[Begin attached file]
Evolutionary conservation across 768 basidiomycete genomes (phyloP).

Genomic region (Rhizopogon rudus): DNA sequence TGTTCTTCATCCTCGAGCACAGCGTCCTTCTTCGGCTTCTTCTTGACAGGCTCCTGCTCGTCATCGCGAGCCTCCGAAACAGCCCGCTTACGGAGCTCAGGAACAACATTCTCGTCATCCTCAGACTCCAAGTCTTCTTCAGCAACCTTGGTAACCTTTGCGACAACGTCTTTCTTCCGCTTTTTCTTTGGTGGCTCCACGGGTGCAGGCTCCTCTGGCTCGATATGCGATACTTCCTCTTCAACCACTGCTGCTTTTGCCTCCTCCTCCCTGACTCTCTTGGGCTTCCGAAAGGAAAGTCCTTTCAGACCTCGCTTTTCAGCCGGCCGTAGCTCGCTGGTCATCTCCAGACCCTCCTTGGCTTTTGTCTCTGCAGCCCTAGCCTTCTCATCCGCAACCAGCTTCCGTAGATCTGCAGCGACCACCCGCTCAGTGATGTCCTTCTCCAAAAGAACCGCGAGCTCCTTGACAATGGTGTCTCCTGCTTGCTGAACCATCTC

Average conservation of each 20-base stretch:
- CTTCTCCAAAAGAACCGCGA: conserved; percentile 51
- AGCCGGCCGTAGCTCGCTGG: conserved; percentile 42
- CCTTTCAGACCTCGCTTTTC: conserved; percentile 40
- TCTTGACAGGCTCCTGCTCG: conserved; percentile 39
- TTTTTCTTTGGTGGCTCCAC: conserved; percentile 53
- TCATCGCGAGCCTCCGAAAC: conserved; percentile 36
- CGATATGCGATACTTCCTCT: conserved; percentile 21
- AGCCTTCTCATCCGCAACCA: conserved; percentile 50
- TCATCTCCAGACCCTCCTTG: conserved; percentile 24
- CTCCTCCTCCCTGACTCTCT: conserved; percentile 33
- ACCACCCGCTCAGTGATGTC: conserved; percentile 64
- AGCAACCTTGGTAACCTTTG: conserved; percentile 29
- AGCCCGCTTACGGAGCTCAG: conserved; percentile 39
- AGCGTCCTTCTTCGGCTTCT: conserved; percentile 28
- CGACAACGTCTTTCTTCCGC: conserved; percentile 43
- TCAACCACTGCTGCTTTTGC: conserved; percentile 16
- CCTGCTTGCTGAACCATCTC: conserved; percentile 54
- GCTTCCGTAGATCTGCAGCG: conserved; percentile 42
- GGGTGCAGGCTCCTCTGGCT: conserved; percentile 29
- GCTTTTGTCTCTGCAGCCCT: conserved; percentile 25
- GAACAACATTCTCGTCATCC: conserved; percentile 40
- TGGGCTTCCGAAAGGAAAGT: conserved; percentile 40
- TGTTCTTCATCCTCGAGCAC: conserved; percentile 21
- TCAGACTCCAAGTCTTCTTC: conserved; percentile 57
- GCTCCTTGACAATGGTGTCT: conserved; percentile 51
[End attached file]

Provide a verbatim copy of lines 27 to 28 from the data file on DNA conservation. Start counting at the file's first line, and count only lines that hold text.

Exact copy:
- TCAGACTCCAAGTCTTCTTC: conserved; percentile 57
- GCTCCTTGACAATGGTGTCT: conserved; percentile 51